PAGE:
“Enough is enough! I have had it with these mother f$#%ing snakes on this mother f$#%ing plane!”
Yeah, I know… wrong Samuel L. Jackson movie, but I’ve always wanted to kick off a review with my favorite movie quote, and since I can’t see ‘Snakes on a Plane’ receiving the high-definition treatment anytime soon, I saw this as a fitting alternative. Why you may ask? Well, because the infamous passage more or less sums up the plot for Jackson’s 2008 thriller--‘Lakeview Terrace.’ Just swap “snakes” for “neighbors” and “plane” with “cul-de-sac.”
Young newlyweds Chris Mattson (Patrick Wilson) and his wife Lisa (Kerry Washington) have just purchased their dream house… or so they thought. Living next door is the moody Abel Turner (Jackson)--a single parent and officer within the LAPD. Abel believes he is a good cop and father, but ever since a tragic event in his life he’s grown one huge chip on his shoulder. Obviously, building friendships is an uphill battle for the man to begin with, but the Mattsons never had a fighting chance. You see, Lisa is African American and Chris is white--and their interracial relationship makes Abel’s blood boil.
Matters complicate further as everything Chris does -- from listening to rap music to disposing his cigarette butts in Abel’s bushes -- completely rubs Abel the wrong way. And as the self-appointed protector of the neighborhood, Abel’s Alpha male instinct kicks in full tilt to show his new neighbors who truly rules the roost. The quickest way to send them packing is to make their lives a living hell, but when Chris and Lisa have had enough of Abel’s harassing behavior and decide to fight back, things become even less neighborly on both sides of the fence.
One of the reasons I liked ‘Lakeview Terrace’ was that it caught me off guard. From what I had read and heard about the film, I was expecting a movie similar to ‘Unlawful Entry’ with higher levels of intensity. What we get in its place is more subtle suspense, a slighty uncomfortable feeling, like a tiny pebble in your shoe. It may not be noticeable at first, but before long there’s a constant lingering sense of uneasiness as we sit back waiting to see what Abel is going to do next.
This my friends, leads us to the brilliant performance by Jackson, who settles into the role of Abel with an iron-fisted smiting ferocity, not only commandeering the script but stealing the show. This was one case where Jackson had the means to fully embrace the loud-mouthed, preachy character he plays so well, and he does, but he also tones it down enough to stay firmly anchored in reality. He just hits all the right notes, and I have no doubt that without Jackson lighting up the screen with his electric personality, the movie wouldn’t have been the same.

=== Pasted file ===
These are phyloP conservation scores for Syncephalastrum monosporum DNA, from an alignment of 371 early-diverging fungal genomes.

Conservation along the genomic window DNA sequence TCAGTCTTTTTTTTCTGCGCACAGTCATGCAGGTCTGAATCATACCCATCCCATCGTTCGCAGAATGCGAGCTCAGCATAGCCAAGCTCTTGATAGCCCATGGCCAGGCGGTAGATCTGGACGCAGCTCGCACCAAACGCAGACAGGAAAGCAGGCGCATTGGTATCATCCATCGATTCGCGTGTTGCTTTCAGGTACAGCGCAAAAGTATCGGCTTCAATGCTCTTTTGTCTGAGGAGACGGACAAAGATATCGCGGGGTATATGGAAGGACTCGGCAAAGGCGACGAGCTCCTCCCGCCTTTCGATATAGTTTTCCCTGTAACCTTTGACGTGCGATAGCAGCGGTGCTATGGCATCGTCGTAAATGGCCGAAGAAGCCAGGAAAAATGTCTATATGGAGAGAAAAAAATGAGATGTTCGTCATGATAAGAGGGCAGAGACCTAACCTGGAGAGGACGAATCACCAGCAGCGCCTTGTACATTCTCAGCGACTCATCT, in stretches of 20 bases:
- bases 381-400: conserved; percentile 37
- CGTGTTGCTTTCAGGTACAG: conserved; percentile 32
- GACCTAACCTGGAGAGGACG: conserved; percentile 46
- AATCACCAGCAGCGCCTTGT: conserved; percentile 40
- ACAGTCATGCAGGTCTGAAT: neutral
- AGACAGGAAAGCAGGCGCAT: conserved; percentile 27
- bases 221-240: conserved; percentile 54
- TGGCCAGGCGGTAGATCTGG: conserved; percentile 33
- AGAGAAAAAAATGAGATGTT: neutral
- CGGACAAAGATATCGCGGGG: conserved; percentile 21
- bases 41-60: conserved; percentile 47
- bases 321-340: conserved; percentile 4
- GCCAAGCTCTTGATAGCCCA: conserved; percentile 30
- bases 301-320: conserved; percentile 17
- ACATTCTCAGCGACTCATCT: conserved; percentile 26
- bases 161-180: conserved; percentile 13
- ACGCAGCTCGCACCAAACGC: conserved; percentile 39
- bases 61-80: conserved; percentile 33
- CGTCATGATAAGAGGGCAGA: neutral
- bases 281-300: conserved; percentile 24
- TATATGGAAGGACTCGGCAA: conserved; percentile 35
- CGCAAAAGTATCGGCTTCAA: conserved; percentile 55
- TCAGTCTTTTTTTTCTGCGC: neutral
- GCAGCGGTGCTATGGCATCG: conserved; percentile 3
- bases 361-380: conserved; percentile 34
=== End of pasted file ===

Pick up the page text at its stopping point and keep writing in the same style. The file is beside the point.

Despite finding ‘Lakeview Terrace’ to be a wild ride and Jackson at the top of his game, the biggest flaw is the final climax. I wouldn’t necessarily say it was a bad ending per se, but I will say it was moderately disappointing. I thought it wrapped up a bit too safe and predictable for my liking, and I would have preferred a more thought-provoking conclusion.
Sony delivers a near-reference quality 1080p/AVC MPEG-4 encode (2.40:1 aspect ratio) that is clean, colorful, and a pleasure to behold on Blu-ray. The film’s vibrant and summery color palette boasts warm reds, lush greens, and cool pale blues. Black levels are among the strongest I’ve seen and remain deep and inky from start to finish. Skin textures are realistic and highly detailed, and I thought I could make out a missed rogue hair on Jackson’s shaved head as he sat down for breakfast with his kids. The print is also free of any blemishes or banding.
It’s really hard to pick apart this gorgeous transfer, but if I had to go over it with a fine-toothed comb, There is some very minor edge enhancement as well as a slight softness in the scenes where you could see the approaching forest fires in the background, and I also detected a hint of noise lasting only for a few moments in one night shot. Still, the picture looks better than 90% of the Blu-rays currently out on the market.
‘Lakeview Terrace’ features a lossless Dolby TrueHD 5.1 track in English, French, and Portuguese that isn’t as robust as some soundtracks from Sony, but it still manages to step up to the plate and do its job quite nicely.
For starters, the dialogue comes through clear for the most part, although there were a few times near the end where certain voices tended to get lost in the shuffle. Bass isn’t overly active, however the thumping beat of the hip-hop music playing on Chris’ car stereo practically puts you right in the passenger seat. Surrounds become more distinguishable during the downtown Los Angeles scenes where noisy traffic and helicopter rotors make a solid impression, but even subtle surround effects of crickets and birds chirping in the quieter suburbs also provide a nice rear-channel ambience.
Other audio options include Dolby Digital 5.1 in Spanish and Thai. Like most Sony releases, the disc has an assortment of optional subtitles in English, English SDH, French, Spanish, Portuguese, Chinese (simplified), Chinese (traditional), Korean, Thai, and Indonesian.
The Blu-ray edition of ‘Lakeview Terrace’ contains all the same bonus features found on the standard edition DVD.
Even though the ending fizzles, ‘Lakeview Terrace’ is a decent thriller, albeit one that clearly rides the coattails of Samuel L. Jackson all the way to the bank. Take him out of the equation, and you’d be completely expunging the heart and soul of the picture. The bonus features are the same slim pickings found on the DVD, but at least the Blu-ray delivers the goods in the audio and video departments. All things considered, ‘Lakeview Terrace’ is easily a rental, and even worth a purchase if the price is right.